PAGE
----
Why can’t my son use apostrophes properly – is grammar still taught in English classes, a parent in Hong Kong asks
Few would deny that conventional spelling and grammar are being eroded with ‘text speak’ and short cuts used in social media, but good schools and teachers can still impart grammar lessons without sacrificing creativity
A Hong Kong parent writes: it really frustrates me that my Year Six son cannot use apostrophes correctly. The teaching of the English language appears very arbitrary these days, and it seems that instruction in the basic skills is being forgotten in the name of “creativity”.
It has been shown that even university students, not just schoolchildren like your son, are struggling to use apostrophes correctly these days. In fact, some linguistics researchers believe that the apostrophe may soon become redundant because its misuse has become so prevalent, particularly in electronic communications such as texting.
For the sake of speed and efficiency, many people consider it no longer important to use correct grammar or punctuation. Traditional standards are falling victim to the modern imperative of communicating a message as quickly and succinctly as possible.
However, the problem is that in using abbreviations and skipping punctuation, accuracy can be lost; and this can leave written communication open to misinterpretation, sometimes with unfortunate consequences.
But is all this laxity merely the result of the acceleration of technology? The emphasis on teaching formal, key language skills in education does move in cycles. Periods where there is a rigorous focus on punctuation and grammar are quickly replaced by a new orthodoxy using a less direct approach considered by some to be careless and sloppy.
In addition, language teaching varies from school to school in Hong Kong, depending on the curriculum in place and the pedagogy that runs alongside the current trend. Whatever the approach a school takes, it is a mistake to assume that key skills are somehow magically ingested by pupils who then incorporate this knowledge into their writing.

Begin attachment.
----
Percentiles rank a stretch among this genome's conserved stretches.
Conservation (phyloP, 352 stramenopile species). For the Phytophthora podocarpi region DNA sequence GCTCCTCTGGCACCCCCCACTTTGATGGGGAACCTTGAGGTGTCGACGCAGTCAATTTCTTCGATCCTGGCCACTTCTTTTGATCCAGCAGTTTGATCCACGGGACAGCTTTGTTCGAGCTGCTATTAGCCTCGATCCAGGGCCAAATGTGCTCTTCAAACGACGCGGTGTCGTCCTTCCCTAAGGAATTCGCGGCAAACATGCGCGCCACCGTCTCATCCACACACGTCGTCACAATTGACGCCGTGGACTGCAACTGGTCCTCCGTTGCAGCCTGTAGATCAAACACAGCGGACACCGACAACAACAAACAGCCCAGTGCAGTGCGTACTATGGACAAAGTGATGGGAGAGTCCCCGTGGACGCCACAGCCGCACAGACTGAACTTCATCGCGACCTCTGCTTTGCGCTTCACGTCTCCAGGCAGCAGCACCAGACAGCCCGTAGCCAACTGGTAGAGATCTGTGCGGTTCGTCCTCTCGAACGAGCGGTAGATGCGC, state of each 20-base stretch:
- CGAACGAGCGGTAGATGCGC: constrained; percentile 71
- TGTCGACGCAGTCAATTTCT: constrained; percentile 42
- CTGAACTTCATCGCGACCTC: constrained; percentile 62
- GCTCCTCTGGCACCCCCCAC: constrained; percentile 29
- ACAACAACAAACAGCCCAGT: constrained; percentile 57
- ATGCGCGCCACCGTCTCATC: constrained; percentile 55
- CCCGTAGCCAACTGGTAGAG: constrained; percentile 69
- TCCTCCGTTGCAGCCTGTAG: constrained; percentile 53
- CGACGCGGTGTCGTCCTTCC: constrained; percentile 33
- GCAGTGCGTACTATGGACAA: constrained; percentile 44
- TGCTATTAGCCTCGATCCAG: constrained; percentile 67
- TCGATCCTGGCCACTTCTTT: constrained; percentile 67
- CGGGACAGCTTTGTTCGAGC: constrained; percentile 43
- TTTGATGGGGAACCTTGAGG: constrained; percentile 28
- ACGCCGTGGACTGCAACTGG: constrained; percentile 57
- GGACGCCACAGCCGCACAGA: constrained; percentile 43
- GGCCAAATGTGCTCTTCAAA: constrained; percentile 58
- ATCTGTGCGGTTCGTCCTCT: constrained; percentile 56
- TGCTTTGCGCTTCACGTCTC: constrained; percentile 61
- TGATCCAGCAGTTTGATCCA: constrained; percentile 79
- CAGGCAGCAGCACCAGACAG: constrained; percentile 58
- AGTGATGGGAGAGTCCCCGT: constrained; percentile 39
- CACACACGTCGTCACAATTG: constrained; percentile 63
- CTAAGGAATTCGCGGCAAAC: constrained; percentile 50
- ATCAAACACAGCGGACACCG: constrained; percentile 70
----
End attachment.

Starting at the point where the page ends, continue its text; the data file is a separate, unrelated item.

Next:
One of the most common mistakes and misunderstandings found in students’ writing is the insertion of an apostrophe automatically into any, or all, plural words. Even more common errors include the placing of apostrophes in singular possessive words such as “the dog’s tail” and in plural possessives such as “all the dogs’ tails”. Some students fail to insert any apostrophes at all.
Contractions are another minefield. How often do we see “your” confused with “you’re”, or “there” in place of “they’re”?
In days gone by, punctuation and grammar were often taught through a series of “one-off” lessons completely out of context with other learning taking place in the classroom and accompanied by endless textbook drills.
Some research goes as far as to say that pupils retain very little of these de-contextualised skills and rarely transfer them to their other work. Teachers will often back this up citing evidence from their own classes.
Examples include students who get full marks on a spelling test but spell the same words incorrectly in a free-writing exercise the next day; and other pupils who seem to fully grasp the concept of apostrophes in one lesson yet use them incorrectly again only a few days later.
This is not merely a lack of concentration. Much of the research shows that when skills are taught in context, students appreciate their meaning and value, and therefore the learning is more likely to be retained and applied.
Teaching can still be explicit but lessons do not have to be dull or lack creativity. It takes careful planning by teachers, however, to ensure that all language skills are taught in an organised and thorough manner.
Few would deny that conventional spelling and grammar are being eroded with “text speak” and short cuts used in social media. Although some children can easily switch between the two, others find this confusing and get into bad habits.
Competency in language is the bedrock of success in most areas of the curriculum. Researching and recording information clearly and accurately in all subjects rely on this. The importance of mathematical literacy is often underestimated, yet is vital for effective problem solving. Ultimately, young people should be able to write grammatically correct English, and are likely to need this skill in important situations not only in the first instance such as exams and job applications, but also during the course of any major career.
If you are a member of the Apostrophe Protection Society (set up in 2001, with the aim of preserving the correct use of this much abused punctuation mark) or you are simply one of those people who erase, add or change apostrophes on signs around your locality (as I am), don’t give up! It will encourage others to get them right.
Julie McGuire is a former Hong Kong primary-school teacher